In a remote town called Patmara in Nepal, there’s little doubt that women can breastfeed, Beth Amy Carter, MSN, RN, CNM of Montezuma County Health Department’s Montelores Nurse Family Partnership (NFP) reports.
“Everybody breastfeeds,” she says.
Carter had the opportunity to venture to Patmara to teach women’s health alongside colleagues and friends visiting on a research visa. After a couple of flights, and a hike up the valley, she spent three weeks teaching health care workers and village women about female anatomy, cycles, birth and beyond.
What she learned was how effective simple support can be.
“The four health workers in that village are each responsible for 19 families. They make home visits and hold monthly teaching for the families in their village.
The health care workers are not necessarily highly educated, but they are trained to support [the women]. They know about the 1,000 Golden Days…and just by supporting the women in the community, they have changed the health of their babies and breastfeeding durations.
Pretty amazing what dedicated, compassionate women can do to support one another.”
She notes that these health care providers are unpaid volunteers.
Because people in Patmara don’t consistently have access to clean water or safe artificial formula milks, breastfeeding is the expectation.
Health care providers measure infant and children’s weight once a month for the first five years of life.
“If someone falls off [the growth curve], then they supplement,” she continues.
This phenomenon is what Carter brought back to share with the families she works with through NFP in her corner of the world.
“…Let’s remove that doubt,” she says of breastfeeding. “If you need support, we will support you, but take the ‘if’ out of this equation.”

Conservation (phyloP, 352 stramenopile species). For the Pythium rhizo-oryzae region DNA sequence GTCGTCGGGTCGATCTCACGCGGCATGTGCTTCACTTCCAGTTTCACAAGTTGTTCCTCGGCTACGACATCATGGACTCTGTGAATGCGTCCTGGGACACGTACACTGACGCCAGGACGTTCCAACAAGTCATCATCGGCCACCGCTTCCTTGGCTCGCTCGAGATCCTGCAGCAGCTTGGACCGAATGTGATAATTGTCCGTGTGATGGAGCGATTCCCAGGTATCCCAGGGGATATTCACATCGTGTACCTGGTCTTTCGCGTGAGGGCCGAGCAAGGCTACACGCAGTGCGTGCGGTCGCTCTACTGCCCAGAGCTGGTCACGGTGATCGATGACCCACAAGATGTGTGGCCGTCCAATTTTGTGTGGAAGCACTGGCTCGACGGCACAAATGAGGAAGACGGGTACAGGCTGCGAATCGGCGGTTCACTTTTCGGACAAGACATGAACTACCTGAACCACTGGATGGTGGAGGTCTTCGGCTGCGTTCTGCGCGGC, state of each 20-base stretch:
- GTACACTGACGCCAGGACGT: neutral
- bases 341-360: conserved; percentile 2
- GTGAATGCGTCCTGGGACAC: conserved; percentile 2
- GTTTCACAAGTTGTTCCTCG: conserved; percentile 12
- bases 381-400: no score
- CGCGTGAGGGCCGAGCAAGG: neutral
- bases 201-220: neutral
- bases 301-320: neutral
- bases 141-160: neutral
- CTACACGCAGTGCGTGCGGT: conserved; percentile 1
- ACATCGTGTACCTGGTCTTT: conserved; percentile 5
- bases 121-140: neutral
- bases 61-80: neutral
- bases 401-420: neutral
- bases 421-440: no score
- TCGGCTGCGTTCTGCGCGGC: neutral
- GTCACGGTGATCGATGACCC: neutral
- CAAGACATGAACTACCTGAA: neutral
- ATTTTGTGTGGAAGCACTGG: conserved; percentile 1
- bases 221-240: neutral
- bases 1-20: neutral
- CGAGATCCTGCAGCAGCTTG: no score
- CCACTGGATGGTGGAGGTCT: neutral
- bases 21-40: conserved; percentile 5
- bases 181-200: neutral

Once a practicing nurse-midwife, Carter says that her work with NFP better meets her mission to serve families; it allows her to create long(er)-term relationships.
The goal is to enroll expecting mothers before their 28th week of pregnancy to ensure ample prenatal support and education. In rural Montezuma, Carter says it’s not always prenatal care they’re focused on; sometimes there are substance abuse issues to address and other unhealthy behaviors.
“In a lot of situations, we are the only [ones] committed to modeling positive, healthy behavior,” Carter says. “We are consistent– always there for them. We are not there to do it for them, but we facilitate their success.”
On a mission to create a more breastfeeding-friendly community, Carter and colleagues designed a Baby Oasis at the Montezuma County Fair over the summer. The pop-up pavillion featured comfy spaces with beautiful fabrics for mothers to feed their babies. Healthy snacks were provided in partnership with the local WIC office.
Carter says she appreciated watching mothers nurse their babies together, chatting as they did.
“Part of the goal has just been to build community,” she notes. “It seems like young women have a harder time building a young mom support group, so we are trying to help make those connections so they can support one another.”
Carter and her colleagues also recently completed the Lactation Counselor Training Course (LCTC), and she says they are motivated to share the knowledge they gained with other health care providers in their area.
“The information was just fabulous,” Carter says.
Montelores NFP has partnered with Pinon Project to better serve families in the area too. Together they are in the process of establishing a breastfeeding committee.
In September, they will host Celebrate the Bump and Beyond, a free family conference modeled after a professional conference with breakout educational sessions.
Carter is optimistic about the future of families in her community.
“I work with fabulous nurses who are passionate about supporting women,” she says. “It’s really neat to have the privilege to do that. We have the chance to build a community to change what health looks like here.”